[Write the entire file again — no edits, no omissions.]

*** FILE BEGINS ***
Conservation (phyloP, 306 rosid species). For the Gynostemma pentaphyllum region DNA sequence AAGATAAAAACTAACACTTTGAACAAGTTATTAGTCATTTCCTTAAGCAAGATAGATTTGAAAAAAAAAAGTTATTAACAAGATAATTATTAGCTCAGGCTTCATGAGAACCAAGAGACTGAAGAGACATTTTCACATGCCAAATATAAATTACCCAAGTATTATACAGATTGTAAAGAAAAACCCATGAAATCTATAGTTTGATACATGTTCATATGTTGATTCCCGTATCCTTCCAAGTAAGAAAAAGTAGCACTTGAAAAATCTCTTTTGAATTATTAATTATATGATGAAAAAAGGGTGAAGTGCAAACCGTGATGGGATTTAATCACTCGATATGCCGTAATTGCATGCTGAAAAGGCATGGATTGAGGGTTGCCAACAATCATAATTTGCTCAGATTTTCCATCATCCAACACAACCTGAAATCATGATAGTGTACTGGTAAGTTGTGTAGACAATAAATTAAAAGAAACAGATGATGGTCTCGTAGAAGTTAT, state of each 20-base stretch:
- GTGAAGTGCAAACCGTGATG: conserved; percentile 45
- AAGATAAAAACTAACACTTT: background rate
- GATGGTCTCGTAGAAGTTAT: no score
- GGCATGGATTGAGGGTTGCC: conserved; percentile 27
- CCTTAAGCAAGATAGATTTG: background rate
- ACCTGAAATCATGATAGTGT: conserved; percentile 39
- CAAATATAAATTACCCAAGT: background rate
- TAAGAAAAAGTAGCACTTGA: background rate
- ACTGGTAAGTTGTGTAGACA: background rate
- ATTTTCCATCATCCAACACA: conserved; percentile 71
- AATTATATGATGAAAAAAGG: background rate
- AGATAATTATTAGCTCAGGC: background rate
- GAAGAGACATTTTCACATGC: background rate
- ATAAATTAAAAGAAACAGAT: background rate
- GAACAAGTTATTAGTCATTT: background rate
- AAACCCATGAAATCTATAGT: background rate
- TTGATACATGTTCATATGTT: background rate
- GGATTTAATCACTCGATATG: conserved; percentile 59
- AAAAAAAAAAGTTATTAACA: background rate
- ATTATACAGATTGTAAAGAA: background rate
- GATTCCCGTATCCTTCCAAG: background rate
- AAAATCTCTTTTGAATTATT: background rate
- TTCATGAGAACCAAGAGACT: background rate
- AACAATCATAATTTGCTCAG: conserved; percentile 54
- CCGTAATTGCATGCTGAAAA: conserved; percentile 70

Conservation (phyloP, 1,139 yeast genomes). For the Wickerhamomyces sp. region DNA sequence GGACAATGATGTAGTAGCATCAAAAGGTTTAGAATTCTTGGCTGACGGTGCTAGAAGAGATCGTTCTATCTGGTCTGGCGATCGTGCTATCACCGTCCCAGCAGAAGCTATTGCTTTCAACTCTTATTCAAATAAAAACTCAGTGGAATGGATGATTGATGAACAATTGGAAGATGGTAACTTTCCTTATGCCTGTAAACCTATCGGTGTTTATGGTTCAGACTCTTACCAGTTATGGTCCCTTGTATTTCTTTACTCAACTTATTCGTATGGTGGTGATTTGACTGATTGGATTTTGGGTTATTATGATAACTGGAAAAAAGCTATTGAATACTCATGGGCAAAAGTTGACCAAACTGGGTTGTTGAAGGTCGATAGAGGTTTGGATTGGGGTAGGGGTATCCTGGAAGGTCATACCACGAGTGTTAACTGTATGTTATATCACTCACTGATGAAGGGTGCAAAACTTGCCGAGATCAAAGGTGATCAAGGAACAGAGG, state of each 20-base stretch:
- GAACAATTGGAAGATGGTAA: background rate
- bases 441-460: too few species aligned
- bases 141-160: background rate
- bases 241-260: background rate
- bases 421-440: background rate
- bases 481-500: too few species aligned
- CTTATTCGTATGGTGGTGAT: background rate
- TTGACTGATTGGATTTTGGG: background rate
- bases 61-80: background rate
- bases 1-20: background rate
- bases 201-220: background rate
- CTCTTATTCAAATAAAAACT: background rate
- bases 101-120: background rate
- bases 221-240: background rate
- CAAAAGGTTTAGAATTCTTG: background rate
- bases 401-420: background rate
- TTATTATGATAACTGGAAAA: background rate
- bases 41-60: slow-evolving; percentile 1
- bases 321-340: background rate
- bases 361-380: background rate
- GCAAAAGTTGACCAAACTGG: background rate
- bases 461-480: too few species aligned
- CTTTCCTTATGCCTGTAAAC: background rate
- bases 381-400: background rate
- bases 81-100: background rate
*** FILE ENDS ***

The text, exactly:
Conservation (phyloP, 306 rosid species). For the Gynostemma pentaphyllum region DNA sequence AAGATAAAAACTAACACTTTGAACAAGTTATTAGTCATTTCCTTAAGCAAGATAGATTTGAAAAAAAAAAGTTATTAACAAGATAATTATTAGCTCAGGCTTCATGAGAACCAAGAGACTGAAGAGACATTTTCACATGCCAAATATAAATTACCCAAGTATTATACAGATTGTAAAGAAAAACCCATGAAATCTATAGTTTGATACATGTTCATATGTTGATTCCCGTATCCTTCCAAGTAAGAAAAAGTAGCACTTGAAAAATCTCTTTTGAATTATTAATTATATGATGAAAAAAGGGTGAAGTGCAAACCGTGATGGGATTTAATCACTCGATATGCCGTAATTGCATGCTGAAAAGGCATGGATTGAGGGTTGCCAACAATCATAATTTGCTCAGATTTTCCATCATCCAACACAACCTGAAATCATGATAGTGTACTGGTAAGTTGTGTAGACAATAAATTAAAAGAAACAGATGATGGTCTCGTAGAAGTTAT, state of each 20-base stretch:
- GTGAAGTGCAAACCGTGATG: conserved; percentile 45
- AAGATAAAAACTAACACTTT: background rate
- GATGGTCTCGTAGAAGTTAT: no score
- GGCATGGATTGAGGGTTGCC: conserved; percentile 27
- CCTTAAGCAAGATAGATTTG: background rate
- ACCTGAAATCATGATAGTGT: conserved; percentile 39
- CAAATATAAATTACCCAAGT: background rate
- TAAGAAAAAGTAGCACTTGA: background rate
- ACTGGTAAGTTGTGTAGACA: background rate
- ATTTTCCATCATCCAACACA: conserved; percentile 71
- AATTATATGATGAAAAAAGG: background rate
- AGATAATTATTAGCTCAGGC: background rate
- GAAGAGACATTTTCACATGC: background rate
- ATAAATTAAAAGAAACAGAT: background rate
- GAACAAGTTATTAGTCATTT: background rate
- AAACCCATGAAATCTATAGT: background rate
- TTGATACATGTTCATATGTT: background rate
- GGATTTAATCACTCGATATG: conserved; percentile 59
- AAAAAAAAAAGTTATTAACA: background rate
- ATTATACAGATTGTAAAGAA: background rate
- GATTCCCGTATCCTTCCAAG: background rate
- AAAATCTCTTTTGAATTATT: background rate
- TTCATGAGAACCAAGAGACT: background rate
- AACAATCATAATTTGCTCAG: conserved; percentile 54
- CCGTAATTGCATGCTGAAAA: conserved; percentile 70

Conservation (phyloP, 1,139 yeast genomes). For the Wickerhamomyces sp. region DNA sequence GGACAATGATGTAGTAGCATCAAAAGGTTTAGAATTCTTGGCTGACGGTGCTAGAAGAGATCGTTCTATCTGGTCTGGCGATCGTGCTATCACCGTCCCAGCAGAAGCTATTGCTTTCAACTCTTATTCAAATAAAAACTCAGTGGAATGGATGATTGATGAACAATTGGAAGATGGTAACTTTCCTTATGCCTGTAAACCTATCGGTGTTTATGGTTCAGACTCTTACCAGTTATGGTCCCTTGTATTTCTTTACTCAACTTATTCGTATGGTGGTGATTTGACTGATTGGATTTTGGGTTATTATGATAACTGGAAAAAAGCTATTGAATACTCATGGGCAAAAGTTGACCAAACTGGGTTGTTGAAGGTCGATAGAGGTTTGGATTGGGGTAGGGGTATCCTGGAAGGTCATACCACGAGTGTTAACTGTATGTTATATCACTCACTGATGAAGGGTGCAAAACTTGCCGAGATCAAAGGTGATCAAGGAACAGAGG, state of each 20-base stretch:
- GAACAATTGGAAGATGGTAA: background rate
- bases 441-460: too few species aligned
- bases 141-160: background rate
- bases 241-260: background rate
- bases 421-440: background rate
- bases 481-500: too few species aligned
- CTTATTCGTATGGTGGTGAT: background rate
- TTGACTGATTGGATTTTGGG: background rate
- bases 61-80: background rate
- bases 1-20: background rate
- bases 201-220: background rate
- CTCTTATTCAAATAAAAACT: background rate
- bases 101-120: background rate
- bases 221-240: background rate
- CAAAAGGTTTAGAATTCTTG: background rate
- bases 401-420: background rate
- TTATTATGATAACTGGAAAA: background rate
- bases 41-60: slow-evolving; percentile 1
- bases 321-340: background rate
- bases 361-380: background rate
- GCAAAAGTTGACCAAACTGG: background rate
- bases 461-480: too few species aligned
- CTTTCCTTATGCCTGTAAAC: background rate
- bases 381-400: background rate
- bases 81-100: background rate